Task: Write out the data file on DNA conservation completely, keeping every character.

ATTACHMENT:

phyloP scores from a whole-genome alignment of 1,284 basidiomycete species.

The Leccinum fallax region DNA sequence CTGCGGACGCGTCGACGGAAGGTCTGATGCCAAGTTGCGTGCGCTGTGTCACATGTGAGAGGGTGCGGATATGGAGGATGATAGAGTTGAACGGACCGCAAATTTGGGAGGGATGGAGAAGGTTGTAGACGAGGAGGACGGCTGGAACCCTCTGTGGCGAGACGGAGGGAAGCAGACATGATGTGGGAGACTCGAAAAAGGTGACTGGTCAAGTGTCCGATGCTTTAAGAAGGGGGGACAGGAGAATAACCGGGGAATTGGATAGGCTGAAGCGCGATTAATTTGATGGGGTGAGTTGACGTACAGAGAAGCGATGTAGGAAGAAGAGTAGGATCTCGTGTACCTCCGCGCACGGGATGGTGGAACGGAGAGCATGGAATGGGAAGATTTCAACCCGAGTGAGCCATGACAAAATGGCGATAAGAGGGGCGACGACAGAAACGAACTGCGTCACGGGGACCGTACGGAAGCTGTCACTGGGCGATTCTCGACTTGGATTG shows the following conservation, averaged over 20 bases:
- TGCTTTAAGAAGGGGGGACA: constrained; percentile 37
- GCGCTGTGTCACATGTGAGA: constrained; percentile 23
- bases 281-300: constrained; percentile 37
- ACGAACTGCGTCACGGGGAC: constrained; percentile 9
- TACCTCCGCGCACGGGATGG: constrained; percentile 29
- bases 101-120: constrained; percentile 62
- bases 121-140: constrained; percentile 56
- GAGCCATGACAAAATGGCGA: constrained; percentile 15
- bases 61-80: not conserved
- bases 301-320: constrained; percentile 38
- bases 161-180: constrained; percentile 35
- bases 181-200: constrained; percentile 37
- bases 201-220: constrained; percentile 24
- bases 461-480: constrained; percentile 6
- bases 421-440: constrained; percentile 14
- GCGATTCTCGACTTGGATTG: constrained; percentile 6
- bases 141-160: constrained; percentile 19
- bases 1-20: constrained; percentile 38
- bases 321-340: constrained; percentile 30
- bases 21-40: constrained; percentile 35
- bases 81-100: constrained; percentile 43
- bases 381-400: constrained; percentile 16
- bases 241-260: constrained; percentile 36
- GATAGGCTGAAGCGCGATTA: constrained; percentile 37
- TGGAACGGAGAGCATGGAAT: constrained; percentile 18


phyloP scores from a whole-genome alignment of 1,284 basidiomycete species.

The Leccinum fallax region DNA sequence CTGCGGACGCGTCGACGGAAGGTCTGATGCCAAGTTGCGTGCGCTGTGTCACATGTGAGAGGGTGCGGATATGGAGGATGATAGAGTTGAACGGACCGCAAATTTGGGAGGGATGGAGAAGGTTGTAGACGAGGAGGACGGCTGGAACCCTCTGTGGCGAGACGGAGGGAAGCAGACATGATGTGGGAGACTCGAAAAAGGTGACTGGTCAAGTGTCCGATGCTTTAAGAAGGGGGGACAGGAGAATAACCGGGGAATTGGATAGGCTGAAGCGCGATTAATTTGATGGGGTGAGTTGACGTACAGAGAAGCGATGTAGGAAGAAGAGTAGGATCTCGTGTACCTCCGCGCACGGGATGGTGGAACGGAGAGCATGGAATGGGAAGATTTCAACCCGAGTGAGCCATGACAAAATGGCGATAAGAGGGGCGACGACAGAAACGAACTGCGTCACGGGGACCGTACGGAAGCTGTCACTGGGCGATTCTCGACTTGGATTG shows the following conservation, averaged over 20 bases:
- TGCTTTAAGAAGGGGGGACA: constrained; percentile 37
- GCGCTGTGTCACATGTGAGA: constrained; percentile 23
- bases 281-300: constrained; percentile 37
- ACGAACTGCGTCACGGGGAC: constrained; percentile 9
- TACCTCCGCGCACGGGATGG: constrained; percentile 29
- bases 101-120: constrained; percentile 62
- bases 121-140: constrained; percentile 56
- GAGCCATGACAAAATGGCGA: constrained; percentile 15
- bases 61-80: not conserved
- bases 301-320: constrained; percentile 38
- bases 161-180: constrained; percentile 35
- bases 181-200: constrained; percentile 37
- bases 201-220: constrained; percentile 24
- bases 461-480: constrained; percentile 6
- bases 421-440: constrained; percentile 14
- GCGATTCTCGACTTGGATTG: constrained; percentile 6
- bases 141-160: constrained; percentile 19
- bases 1-20: constrained; percentile 38
- bases 321-340: constrained; percentile 30
- bases 21-40: constrained; percentile 35
- bases 81-100: constrained; percentile 43
- bases 381-400: constrained; percentile 16
- bases 241-260: constrained; percentile 36
- GATAGGCTGAAGCGCGATTA: constrained; percentile 37
- TGGAACGGAGAGCATGGAAT: constrained; percentile 18